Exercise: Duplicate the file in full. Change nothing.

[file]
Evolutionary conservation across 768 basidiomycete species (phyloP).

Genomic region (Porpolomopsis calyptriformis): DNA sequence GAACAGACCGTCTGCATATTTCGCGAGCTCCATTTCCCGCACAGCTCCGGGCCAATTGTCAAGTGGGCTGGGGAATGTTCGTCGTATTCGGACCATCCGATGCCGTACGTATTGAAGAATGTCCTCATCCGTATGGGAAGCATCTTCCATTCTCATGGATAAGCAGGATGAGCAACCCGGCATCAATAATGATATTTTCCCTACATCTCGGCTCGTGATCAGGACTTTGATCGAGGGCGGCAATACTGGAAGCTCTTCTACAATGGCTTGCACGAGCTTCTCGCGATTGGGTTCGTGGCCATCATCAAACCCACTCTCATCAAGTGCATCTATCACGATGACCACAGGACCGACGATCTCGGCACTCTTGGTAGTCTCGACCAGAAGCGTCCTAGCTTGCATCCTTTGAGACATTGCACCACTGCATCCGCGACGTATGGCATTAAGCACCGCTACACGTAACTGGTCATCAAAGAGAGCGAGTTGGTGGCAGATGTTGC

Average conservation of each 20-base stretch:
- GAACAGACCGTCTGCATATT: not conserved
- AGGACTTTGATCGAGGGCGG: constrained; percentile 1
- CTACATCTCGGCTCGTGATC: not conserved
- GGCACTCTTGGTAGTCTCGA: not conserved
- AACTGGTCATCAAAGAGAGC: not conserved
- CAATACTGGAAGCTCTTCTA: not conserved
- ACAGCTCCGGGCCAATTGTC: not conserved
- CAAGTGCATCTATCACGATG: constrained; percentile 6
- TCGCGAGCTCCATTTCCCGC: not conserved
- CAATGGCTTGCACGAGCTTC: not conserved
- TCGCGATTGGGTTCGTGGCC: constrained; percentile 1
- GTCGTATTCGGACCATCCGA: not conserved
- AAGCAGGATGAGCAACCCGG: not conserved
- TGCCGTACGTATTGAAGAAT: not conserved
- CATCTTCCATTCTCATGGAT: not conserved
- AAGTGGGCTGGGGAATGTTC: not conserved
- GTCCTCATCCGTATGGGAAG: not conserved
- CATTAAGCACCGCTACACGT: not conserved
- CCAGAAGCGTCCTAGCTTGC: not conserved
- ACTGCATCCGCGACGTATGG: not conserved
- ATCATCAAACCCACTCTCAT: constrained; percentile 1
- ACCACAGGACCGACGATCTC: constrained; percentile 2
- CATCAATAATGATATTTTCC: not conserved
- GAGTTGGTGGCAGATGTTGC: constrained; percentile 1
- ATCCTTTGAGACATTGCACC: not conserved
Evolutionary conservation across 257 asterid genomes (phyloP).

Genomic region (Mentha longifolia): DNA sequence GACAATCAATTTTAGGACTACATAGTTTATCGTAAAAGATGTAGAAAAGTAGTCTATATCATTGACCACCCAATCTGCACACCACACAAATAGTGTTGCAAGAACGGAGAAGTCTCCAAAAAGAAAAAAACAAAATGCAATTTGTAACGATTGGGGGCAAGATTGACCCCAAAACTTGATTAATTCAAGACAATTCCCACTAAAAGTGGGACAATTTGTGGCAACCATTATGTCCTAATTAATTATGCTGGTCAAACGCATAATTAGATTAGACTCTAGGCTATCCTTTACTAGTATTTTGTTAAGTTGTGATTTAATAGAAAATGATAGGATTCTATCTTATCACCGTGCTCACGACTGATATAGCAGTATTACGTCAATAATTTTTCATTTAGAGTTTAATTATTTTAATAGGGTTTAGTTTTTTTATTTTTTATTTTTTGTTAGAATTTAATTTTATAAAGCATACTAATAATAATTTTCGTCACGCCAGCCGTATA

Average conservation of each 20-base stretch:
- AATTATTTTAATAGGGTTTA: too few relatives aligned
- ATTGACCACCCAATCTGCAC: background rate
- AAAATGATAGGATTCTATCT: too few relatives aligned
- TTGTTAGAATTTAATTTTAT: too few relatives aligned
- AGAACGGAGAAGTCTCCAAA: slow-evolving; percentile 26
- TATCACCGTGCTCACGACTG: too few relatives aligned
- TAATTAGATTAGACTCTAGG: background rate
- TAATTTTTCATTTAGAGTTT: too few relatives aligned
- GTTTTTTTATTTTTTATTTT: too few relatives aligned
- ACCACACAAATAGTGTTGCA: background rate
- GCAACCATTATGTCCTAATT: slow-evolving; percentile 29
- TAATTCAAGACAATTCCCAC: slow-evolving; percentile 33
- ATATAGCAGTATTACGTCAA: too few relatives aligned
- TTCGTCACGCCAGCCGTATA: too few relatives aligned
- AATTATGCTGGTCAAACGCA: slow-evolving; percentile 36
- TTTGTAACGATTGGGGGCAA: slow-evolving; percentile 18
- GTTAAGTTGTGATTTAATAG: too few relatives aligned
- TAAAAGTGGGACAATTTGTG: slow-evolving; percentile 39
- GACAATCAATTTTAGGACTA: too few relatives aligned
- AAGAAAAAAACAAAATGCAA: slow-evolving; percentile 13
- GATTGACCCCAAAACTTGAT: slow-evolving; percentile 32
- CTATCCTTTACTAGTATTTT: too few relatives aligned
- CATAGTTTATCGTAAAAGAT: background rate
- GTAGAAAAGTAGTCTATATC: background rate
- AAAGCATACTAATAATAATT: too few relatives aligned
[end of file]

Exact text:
Evolutionary conservation across 768 basidiomycete species (phyloP).

Genomic region (Porpolomopsis calyptriformis): DNA sequence GAACAGACCGTCTGCATATTTCGCGAGCTCCATTTCCCGCACAGCTCCGGGCCAATTGTCAAGTGGGCTGGGGAATGTTCGTCGTATTCGGACCATCCGATGCCGTACGTATTGAAGAATGTCCTCATCCGTATGGGAAGCATCTTCCATTCTCATGGATAAGCAGGATGAGCAACCCGGCATCAATAATGATATTTTCCCTACATCTCGGCTCGTGATCAGGACTTTGATCGAGGGCGGCAATACTGGAAGCTCTTCTACAATGGCTTGCACGAGCTTCTCGCGATTGGGTTCGTGGCCATCATCAAACCCACTCTCATCAAGTGCATCTATCACGATGACCACAGGACCGACGATCTCGGCACTCTTGGTAGTCTCGACCAGAAGCGTCCTAGCTTGCATCCTTTGAGACATTGCACCACTGCATCCGCGACGTATGGCATTAAGCACCGCTACACGTAACTGGTCATCAAAGAGAGCGAGTTGGTGGCAGATGTTGC

Average conservation of each 20-base stretch:
- GAACAGACCGTCTGCATATT: not conserved
- AGGACTTTGATCGAGGGCGG: constrained; percentile 1
- CTACATCTCGGCTCGTGATC: not conserved
- GGCACTCTTGGTAGTCTCGA: not conserved
- AACTGGTCATCAAAGAGAGC: not conserved
- CAATACTGGAAGCTCTTCTA: not conserved
- ACAGCTCCGGGCCAATTGTC: not conserved
- CAAGTGCATCTATCACGATG: constrained; percentile 6
- TCGCGAGCTCCATTTCCCGC: not conserved
- CAATGGCTTGCACGAGCTTC: not conserved
- TCGCGATTGGGTTCGTGGCC: constrained; percentile 1
- GTCGTATTCGGACCATCCGA: not conserved
- AAGCAGGATGAGCAACCCGG: not conserved
- TGCCGTACGTATTGAAGAAT: not conserved
- CATCTTCCATTCTCATGGAT: not conserved
- AAGTGGGCTGGGGAATGTTC: not conserved
- GTCCTCATCCGTATGGGAAG: not conserved
- CATTAAGCACCGCTACACGT: not conserved
- CCAGAAGCGTCCTAGCTTGC: not conserved
- ACTGCATCCGCGACGTATGG: not conserved
- ATCATCAAACCCACTCTCAT: constrained; percentile 1
- ACCACAGGACCGACGATCTC: constrained; percentile 2
- CATCAATAATGATATTTTCC: not conserved
- GAGTTGGTGGCAGATGTTGC: constrained; percentile 1
- ATCCTTTGAGACATTGCACC: not conserved
Evolutionary conservation across 257 asterid genomes (phyloP).

Genomic region (Mentha longifolia): DNA sequence GACAATCAATTTTAGGACTACATAGTTTATCGTAAAAGATGTAGAAAAGTAGTCTATATCATTGACCACCCAATCTGCACACCACACAAATAGTGTTGCAAGAACGGAGAAGTCTCCAAAAAGAAAAAAACAAAATGCAATTTGTAACGATTGGGGGCAAGATTGACCCCAAAACTTGATTAATTCAAGACAATTCCCACTAAAAGTGGGACAATTTGTGGCAACCATTATGTCCTAATTAATTATGCTGGTCAAACGCATAATTAGATTAGACTCTAGGCTATCCTTTACTAGTATTTTGTTAAGTTGTGATTTAATAGAAAATGATAGGATTCTATCTTATCACCGTGCTCACGACTGATATAGCAGTATTACGTCAATAATTTTTCATTTAGAGTTTAATTATTTTAATAGGGTTTAGTTTTTTTATTTTTTATTTTTTGTTAGAATTTAATTTTATAAAGCATACTAATAATAATTTTCGTCACGCCAGCCGTATA

Average conservation of each 20-base stretch:
- AATTATTTTAATAGGGTTTA: too few relatives aligned
- ATTGACCACCCAATCTGCAC: background rate
- AAAATGATAGGATTCTATCT: too few relatives aligned
- TTGTTAGAATTTAATTTTAT: too few relatives aligned
- AGAACGGAGAAGTCTCCAAA: slow-evolving; percentile 26
- TATCACCGTGCTCACGACTG: too few relatives aligned
- TAATTAGATTAGACTCTAGG: background rate
- TAATTTTTCATTTAGAGTTT: too few relatives aligned
- GTTTTTTTATTTTTTATTTT: too few relatives aligned
- ACCACACAAATAGTGTTGCA: background rate
- GCAACCATTATGTCCTAATT: slow-evolving; percentile 29
- TAATTCAAGACAATTCCCAC: slow-evolving; percentile 33
- ATATAGCAGTATTACGTCAA: too few relatives aligned
- TTCGTCACGCCAGCCGTATA: too few relatives aligned
- AATTATGCTGGTCAAACGCA: slow-evolving; percentile 36
- TTTGTAACGATTGGGGGCAA: slow-evolving; percentile 18
- GTTAAGTTGTGATTTAATAG: too few relatives aligned
- TAAAAGTGGGACAATTTGTG: slow-evolving; percentile 39
- GACAATCAATTTTAGGACTA: too few relatives aligned
- AAGAAAAAAACAAAATGCAA: slow-evolving; percentile 13
- GATTGACCCCAAAACTTGAT: slow-evolving; percentile 32
- CTATCCTTTACTAGTATTTT: too few relatives aligned
- CATAGTTTATCGTAAAAGAT: background rate
- GTAGAAAAGTAGTCTATATC: background rate
- AAAGCATACTAATAATAATT: too few relatives aligned